mon 22/04/2024

TFI Friday, Channel 4 | reviews, news & interviews

TFI Friday, Channel 4

TFI Friday, Channel 4

The Nineties return for one night only. Aaaaaaand… cue spontaneous fun!

Here's one we made earlier… 19 years earlier

When TFI Friday first assaulted our screens (nearly) 20 years ago, things were very different. An untucked checked shirt passed for sartorial elegance, magazines sold in big numbers and, within their pages, women were routinely objectified, but ironically and in front of a paper-thin façade of equality.

This incongruous disconnect with society's current state – belt tightened, media fragmented and feminism back on the agenda - didn't bode well for the return, which, in order to succeed, would have to rely heavily on writer Danny Baker's unrivalled facility for inventive absurdism and ability to put the audience at the centre of the story, plus Chris Evans's everyman likeability.

Despite Evans’s claim, both before and during the show, that this was the final goodbye they had been denied, it had the feel of a pilot. This was amplified tenfold after the presenter announced that if the show were to progress, it would be in the hands of Radio One’s Nick Grimshaw. While the news left Twitter creaking under the weight of sheer outrage from white, middle-aged men with no one left to speak for them apart from… let's see… oh yeah, EVERYONE ELSE ON THE WHOLE OF TELLY, the demographic this show was originally intended for – and whom Grimshaw would probably serve well – were presumably out having lives and fun. In fact, the post-watershed timeslot seemed less about a concession to swearing and more about making sure the audience had time put the kids to bed and crack open a bottle of Shiraz.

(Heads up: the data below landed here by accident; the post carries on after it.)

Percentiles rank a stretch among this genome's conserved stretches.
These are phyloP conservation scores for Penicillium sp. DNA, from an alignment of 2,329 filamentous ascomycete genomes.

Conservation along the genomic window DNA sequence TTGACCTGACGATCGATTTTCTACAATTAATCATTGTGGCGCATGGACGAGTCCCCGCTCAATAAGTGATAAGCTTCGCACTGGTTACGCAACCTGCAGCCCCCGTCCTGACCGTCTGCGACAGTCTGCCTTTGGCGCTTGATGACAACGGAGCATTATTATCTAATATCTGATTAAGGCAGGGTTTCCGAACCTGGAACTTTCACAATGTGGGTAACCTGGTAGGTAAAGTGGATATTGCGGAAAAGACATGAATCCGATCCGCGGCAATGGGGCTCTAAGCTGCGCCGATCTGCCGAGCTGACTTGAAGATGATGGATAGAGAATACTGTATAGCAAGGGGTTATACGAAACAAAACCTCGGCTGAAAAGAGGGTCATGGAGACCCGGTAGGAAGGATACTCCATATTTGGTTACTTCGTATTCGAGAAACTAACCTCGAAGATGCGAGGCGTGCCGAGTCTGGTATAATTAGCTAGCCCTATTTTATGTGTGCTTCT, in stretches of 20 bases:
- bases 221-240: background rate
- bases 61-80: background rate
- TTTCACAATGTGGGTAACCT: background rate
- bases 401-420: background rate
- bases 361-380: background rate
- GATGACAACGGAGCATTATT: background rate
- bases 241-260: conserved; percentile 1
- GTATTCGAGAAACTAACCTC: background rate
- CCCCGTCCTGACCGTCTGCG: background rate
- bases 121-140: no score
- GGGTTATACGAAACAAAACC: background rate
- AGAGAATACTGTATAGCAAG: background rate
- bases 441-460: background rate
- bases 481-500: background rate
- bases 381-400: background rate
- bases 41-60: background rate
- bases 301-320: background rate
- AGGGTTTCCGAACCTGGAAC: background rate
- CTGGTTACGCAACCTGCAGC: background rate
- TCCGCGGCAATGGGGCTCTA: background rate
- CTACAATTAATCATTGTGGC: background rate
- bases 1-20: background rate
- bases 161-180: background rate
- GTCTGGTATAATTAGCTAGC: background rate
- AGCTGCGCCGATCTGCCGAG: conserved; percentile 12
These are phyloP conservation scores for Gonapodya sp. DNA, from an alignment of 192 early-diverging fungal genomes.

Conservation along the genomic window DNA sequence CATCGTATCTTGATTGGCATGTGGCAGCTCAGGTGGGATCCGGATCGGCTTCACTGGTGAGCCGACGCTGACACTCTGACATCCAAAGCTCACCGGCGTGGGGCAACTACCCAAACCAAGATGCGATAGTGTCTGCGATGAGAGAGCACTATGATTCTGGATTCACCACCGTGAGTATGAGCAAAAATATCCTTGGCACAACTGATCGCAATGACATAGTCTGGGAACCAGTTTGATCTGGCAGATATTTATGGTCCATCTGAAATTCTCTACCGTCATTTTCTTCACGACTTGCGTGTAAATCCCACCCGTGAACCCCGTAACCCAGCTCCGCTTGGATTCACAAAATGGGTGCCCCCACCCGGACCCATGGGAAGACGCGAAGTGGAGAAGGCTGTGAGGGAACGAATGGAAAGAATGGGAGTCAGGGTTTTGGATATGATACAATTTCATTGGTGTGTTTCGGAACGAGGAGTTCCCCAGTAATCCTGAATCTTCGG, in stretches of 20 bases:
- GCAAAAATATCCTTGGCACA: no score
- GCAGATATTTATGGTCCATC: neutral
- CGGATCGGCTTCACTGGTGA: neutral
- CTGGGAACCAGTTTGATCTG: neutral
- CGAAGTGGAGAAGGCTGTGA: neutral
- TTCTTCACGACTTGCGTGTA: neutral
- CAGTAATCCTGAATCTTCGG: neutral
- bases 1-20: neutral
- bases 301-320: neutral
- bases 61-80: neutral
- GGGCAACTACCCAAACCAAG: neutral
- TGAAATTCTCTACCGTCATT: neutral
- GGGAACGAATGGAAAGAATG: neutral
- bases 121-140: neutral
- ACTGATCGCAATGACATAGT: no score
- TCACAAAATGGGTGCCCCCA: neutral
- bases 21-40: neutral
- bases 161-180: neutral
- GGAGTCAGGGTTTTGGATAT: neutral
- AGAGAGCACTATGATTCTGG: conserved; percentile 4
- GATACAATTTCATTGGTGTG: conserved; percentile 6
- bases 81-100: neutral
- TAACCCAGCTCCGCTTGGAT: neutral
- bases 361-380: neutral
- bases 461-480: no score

The present-day show seemed only to serve as a future echo

Before this, everything had pretty much gone to the bright and breezy plan – even down to Blur, who, with their "Coffee and TV" refrain, "Let's start over again", seemed to capture something perfectly without it ever being clear exactly what that was. This, really, is the perfect embodiment of 1990s dasein as you’re ever likely to get – both nebulous and impenetrable. Speaking of impenetrable… if you ever find yourself planning a well-rehearsed spontaneous live show, don’t book Lewis Hamilton as your main guest. Not only is he pathologically dull, but you may find yourself, as Chris Evans did, asking him about the nuances of his management agreement. At this point you’d normally smash the glass and bring out the emergency Shaun Ryder to add an element of peril to the live broadcast. Sadly, as well as having his teeth done, our Shaun seems to have had his wings clipped and his mouth washed out with soap. Move along now, nothing to see – or hear – here.

This was anarchy of the carefully scripted kind – brimming with the possibility of friction and edge, but never veering close. Blur and Liam Gallagher didn't meet on screen, so no fireworks there, and the latter’s typically whining duet with Roger Daltrey on “My Generation” heaped layer upon layer of irony. At least it would have done if it could have been arsed. Meanwhile, the much talked about Clarkson "interview" was a pre-recorded taster of Top Gear to come and was exactly as edgy as you’d expect an on-screen job application to be.

By the time we got to the end via an unfathomably staged ruse suggesting that the benevolent controllers of telly time had given Evans and co carte blanche to go on for as long as they wanted, the show already felt overlong. That’s not to say there weren’t genuine laughs throughout: Evans is a talented, genial presenter and Baker a man capable of putting a good-natured shine on almost anything. There remains, though, the question of who the show was for and whether it was really needed. As we were hand-held through past TFI highlights at every opportunity, the present-day show seemed only to serve as a future echo – full of nostalgia for a decade that, if we’re honest, celebrated the superficial and the lowbrow, a decade in which money talked and bullshit… well, that talked too.

This was anarchy of the carefully scripted kind – brimming with the possibility of friction and edge, but never veering close


Editor Rating: 
Average: 3 (1 vote)

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